• Topps Pro Debut – June 11
  • Topps Heritage Minor League – September 12
  • Leaf Metal Draft – October 15
  • Donruss Elite Extra Edition – December 21st

“Autograph-only” products:

  • Playoff Prime Cuts 2011 – April*
  • SP Signature Edition – May 1
  • Leaf Best of Baseball – July 1
  • In The Game Baseball “Hits” (series 2) – October 25
  • Leaf Valiant – October 31

“odd-ball” sets:

  • Topps Team Sets – April
  • Topps Stickers – March 20
  • Leaf Pete Rose – August 15
  • Leaf Memories – January 2014

Out of those, this year I collected base Topps (both series and Update), Topps Heritage (including purchase of the High Numbers box), Gypsy Queen, Goodwin Champions, Allen & Ginter, Archives and Mini.  Ah, yes, Mini.  My biggest regret this year.

If you consider that I also collected a bunch of earlier Topps base sets – which is actually the “mission” of this blog – this is again a fairly large amount of new cards for me in 2012.  It’s also the exact same number of sets I collected in 2011 – basically swap Archives for Lineage and Mini for Heritage Minor League.  In this post last year I said I may need to scale back, but obviously I didn’t.  Some of the reason for this was that Topps had similar products, and I like all their retro sets.  I did buy less Allen & Ginter and Update (only one hobby box instead of 2) and a little less retail product, but I bought the Heritage high number set, so I bet my money spent on new cards was probably about the same.  Who knows what I’ll do next year – that’s maybe for a later post.

I’m happy with what I collected this year.  I don’t want to buy crappy Bowman (that at one point from 1989-1991 was kind of “retro” set) and it’s 6 bastard children.  Not shiny Chrome or Finest (though I do always like Finest – just not enough to buy it).  Not Museum Collection, Triple Threads, Tier One or Tribute – which I’m pretty sure are all different series of the same thing.  Panini Cooperstown is the one thing I’ve given thought to.  Maybe I’ll buy that someday.  Or maybe I’d just buy diapers for my kid instead.  Who knows.  OK – so what was my favorite set of the year?  Could anything dethrone Heritage from last year?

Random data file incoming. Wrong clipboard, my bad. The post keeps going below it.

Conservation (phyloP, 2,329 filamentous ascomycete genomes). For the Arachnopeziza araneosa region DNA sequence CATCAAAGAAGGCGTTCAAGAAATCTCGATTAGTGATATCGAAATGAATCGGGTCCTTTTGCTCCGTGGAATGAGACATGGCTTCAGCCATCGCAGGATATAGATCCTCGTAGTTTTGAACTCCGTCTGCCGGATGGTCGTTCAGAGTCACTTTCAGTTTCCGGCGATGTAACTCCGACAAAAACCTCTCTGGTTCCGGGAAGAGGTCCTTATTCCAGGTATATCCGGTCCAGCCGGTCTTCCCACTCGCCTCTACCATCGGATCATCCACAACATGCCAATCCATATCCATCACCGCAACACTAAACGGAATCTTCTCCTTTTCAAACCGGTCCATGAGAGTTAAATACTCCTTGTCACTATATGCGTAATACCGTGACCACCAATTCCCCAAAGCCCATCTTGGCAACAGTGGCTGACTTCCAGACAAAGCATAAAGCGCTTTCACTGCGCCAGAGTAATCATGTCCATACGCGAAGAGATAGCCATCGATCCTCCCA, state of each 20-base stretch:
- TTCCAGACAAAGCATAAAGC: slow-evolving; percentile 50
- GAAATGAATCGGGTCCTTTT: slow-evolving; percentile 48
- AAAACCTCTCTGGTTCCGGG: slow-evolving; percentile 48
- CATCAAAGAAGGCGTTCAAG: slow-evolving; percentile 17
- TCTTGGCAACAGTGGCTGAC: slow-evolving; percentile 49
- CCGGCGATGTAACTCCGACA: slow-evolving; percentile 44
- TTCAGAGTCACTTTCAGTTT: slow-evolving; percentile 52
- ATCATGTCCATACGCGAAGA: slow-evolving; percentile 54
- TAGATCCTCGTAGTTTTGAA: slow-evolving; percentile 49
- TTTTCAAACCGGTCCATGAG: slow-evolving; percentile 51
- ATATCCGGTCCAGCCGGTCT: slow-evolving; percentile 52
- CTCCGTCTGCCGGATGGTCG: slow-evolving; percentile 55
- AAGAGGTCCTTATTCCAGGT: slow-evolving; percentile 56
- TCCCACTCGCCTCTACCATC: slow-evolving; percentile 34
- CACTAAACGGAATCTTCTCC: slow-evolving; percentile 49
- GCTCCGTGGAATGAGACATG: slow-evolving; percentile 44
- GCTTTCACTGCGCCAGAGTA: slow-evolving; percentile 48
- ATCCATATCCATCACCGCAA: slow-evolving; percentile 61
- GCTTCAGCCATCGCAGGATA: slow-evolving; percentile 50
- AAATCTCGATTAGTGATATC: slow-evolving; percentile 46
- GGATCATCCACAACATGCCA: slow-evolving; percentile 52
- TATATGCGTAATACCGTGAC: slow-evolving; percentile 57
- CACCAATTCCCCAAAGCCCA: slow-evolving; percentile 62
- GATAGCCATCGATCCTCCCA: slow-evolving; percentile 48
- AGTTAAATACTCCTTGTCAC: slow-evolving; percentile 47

In short, the answer is no.

But before I get to Heritage – let me do an “honorable mention”.  Last year that was Gypsy Queen.  This year’s Gypsy Queen was not quite as well done as the inaugural 2011 version was.  2012 GQ wasn’t bad, but it wasn’t quite as good of a design.

My honorable mention for “Set of the Year” would go to Archives.  It’s a great product.  Way better than Lineage, which is the product it replaced.  Could they have put the base set on better cardstock?  Of course.  But having 4 separate old Topps designs was a good idea, and then having 40 Short Prints in the “Fan Favorite” of retired players from different years – but different photos (not reprints) – was a killer idea.  If you’re going to do Short Prints, that’s a good way to do it.

The great thing about this set was that it wasn’t just about this year’s players and then throw in Willie Mays, Ty Cobb, Babe Ruth and Sandy Koufax.  Those 4 guys are all in that set, yes.  But the Fan Favorites also have guys like John Kruk, Will Clark, John Olerud, and Andy Van Slyke!!!!!  You really can’t beat that.